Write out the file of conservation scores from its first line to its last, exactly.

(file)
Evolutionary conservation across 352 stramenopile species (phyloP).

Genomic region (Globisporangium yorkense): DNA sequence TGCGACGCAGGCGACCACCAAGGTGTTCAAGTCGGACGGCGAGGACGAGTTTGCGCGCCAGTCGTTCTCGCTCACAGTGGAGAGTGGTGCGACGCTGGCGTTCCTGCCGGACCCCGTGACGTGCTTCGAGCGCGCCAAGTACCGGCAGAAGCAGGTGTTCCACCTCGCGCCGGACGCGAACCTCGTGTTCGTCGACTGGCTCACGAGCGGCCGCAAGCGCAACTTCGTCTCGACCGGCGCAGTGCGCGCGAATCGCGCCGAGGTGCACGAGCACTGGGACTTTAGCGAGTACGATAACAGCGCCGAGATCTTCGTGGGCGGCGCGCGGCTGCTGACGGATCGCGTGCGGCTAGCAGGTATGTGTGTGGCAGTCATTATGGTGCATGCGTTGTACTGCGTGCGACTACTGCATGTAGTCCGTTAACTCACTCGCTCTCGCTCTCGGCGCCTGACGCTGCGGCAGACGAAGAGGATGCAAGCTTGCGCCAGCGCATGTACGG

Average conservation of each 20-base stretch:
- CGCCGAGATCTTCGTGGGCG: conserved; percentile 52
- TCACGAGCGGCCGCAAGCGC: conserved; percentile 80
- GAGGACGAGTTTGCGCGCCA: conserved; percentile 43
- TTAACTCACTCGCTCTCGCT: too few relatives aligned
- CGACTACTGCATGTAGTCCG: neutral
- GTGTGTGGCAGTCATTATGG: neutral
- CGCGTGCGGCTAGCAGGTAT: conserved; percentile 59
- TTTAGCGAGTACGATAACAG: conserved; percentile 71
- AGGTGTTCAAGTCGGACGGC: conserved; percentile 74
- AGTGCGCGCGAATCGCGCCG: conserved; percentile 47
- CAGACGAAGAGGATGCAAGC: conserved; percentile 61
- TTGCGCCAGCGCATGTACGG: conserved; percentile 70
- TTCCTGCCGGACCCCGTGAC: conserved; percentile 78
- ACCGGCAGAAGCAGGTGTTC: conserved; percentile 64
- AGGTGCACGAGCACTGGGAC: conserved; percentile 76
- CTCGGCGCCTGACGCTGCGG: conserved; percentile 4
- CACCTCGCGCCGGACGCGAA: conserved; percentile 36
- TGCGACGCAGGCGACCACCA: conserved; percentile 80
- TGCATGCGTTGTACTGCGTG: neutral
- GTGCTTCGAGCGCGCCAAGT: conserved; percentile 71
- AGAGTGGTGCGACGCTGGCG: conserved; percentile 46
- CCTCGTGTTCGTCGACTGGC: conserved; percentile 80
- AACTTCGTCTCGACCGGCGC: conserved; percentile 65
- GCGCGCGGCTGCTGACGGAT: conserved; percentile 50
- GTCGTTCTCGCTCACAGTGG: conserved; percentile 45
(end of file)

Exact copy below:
Evolutionary conservation across 352 stramenopile species (phyloP).

Genomic region (Globisporangium yorkense): DNA sequence TGCGACGCAGGCGACCACCAAGGTGTTCAAGTCGGACGGCGAGGACGAGTTTGCGCGCCAGTCGTTCTCGCTCACAGTGGAGAGTGGTGCGACGCTGGCGTTCCTGCCGGACCCCGTGACGTGCTTCGAGCGCGCCAAGTACCGGCAGAAGCAGGTGTTCCACCTCGCGCCGGACGCGAACCTCGTGTTCGTCGACTGGCTCACGAGCGGCCGCAAGCGCAACTTCGTCTCGACCGGCGCAGTGCGCGCGAATCGCGCCGAGGTGCACGAGCACTGGGACTTTAGCGAGTACGATAACAGCGCCGAGATCTTCGTGGGCGGCGCGCGGCTGCTGACGGATCGCGTGCGGCTAGCAGGTATGTGTGTGGCAGTCATTATGGTGCATGCGTTGTACTGCGTGCGACTACTGCATGTAGTCCGTTAACTCACTCGCTCTCGCTCTCGGCGCCTGACGCTGCGGCAGACGAAGAGGATGCAAGCTTGCGCCAGCGCATGTACGG

Average conservation of each 20-base stretch:
- CGCCGAGATCTTCGTGGGCG: conserved; percentile 52
- TCACGAGCGGCCGCAAGCGC: conserved; percentile 80
- GAGGACGAGTTTGCGCGCCA: conserved; percentile 43
- TTAACTCACTCGCTCTCGCT: too few relatives aligned
- CGACTACTGCATGTAGTCCG: neutral
- GTGTGTGGCAGTCATTATGG: neutral
- CGCGTGCGGCTAGCAGGTAT: conserved; percentile 59
- TTTAGCGAGTACGATAACAG: conserved; percentile 71
- AGGTGTTCAAGTCGGACGGC: conserved; percentile 74
- AGTGCGCGCGAATCGCGCCG: conserved; percentile 47
- CAGACGAAGAGGATGCAAGC: conserved; percentile 61
- TTGCGCCAGCGCATGTACGG: conserved; percentile 70
- TTCCTGCCGGACCCCGTGAC: conserved; percentile 78
- ACCGGCAGAAGCAGGTGTTC: conserved; percentile 64
- AGGTGCACGAGCACTGGGAC: conserved; percentile 76
- CTCGGCGCCTGACGCTGCGG: conserved; percentile 4
- CACCTCGCGCCGGACGCGAA: conserved; percentile 36
- TGCGACGCAGGCGACCACCA: conserved; percentile 80
- TGCATGCGTTGTACTGCGTG: neutral
- GTGCTTCGAGCGCGCCAAGT: conserved; percentile 71
- AGAGTGGTGCGACGCTGGCG: conserved; percentile 46
- CCTCGTGTTCGTCGACTGGC: conserved; percentile 80
- AACTTCGTCTCGACCGGCGC: conserved; percentile 65
- GCGCGCGGCTGCTGACGGAT: conserved; percentile 50
- GTCGTTCTCGCTCACAGTGG: conserved; percentile 45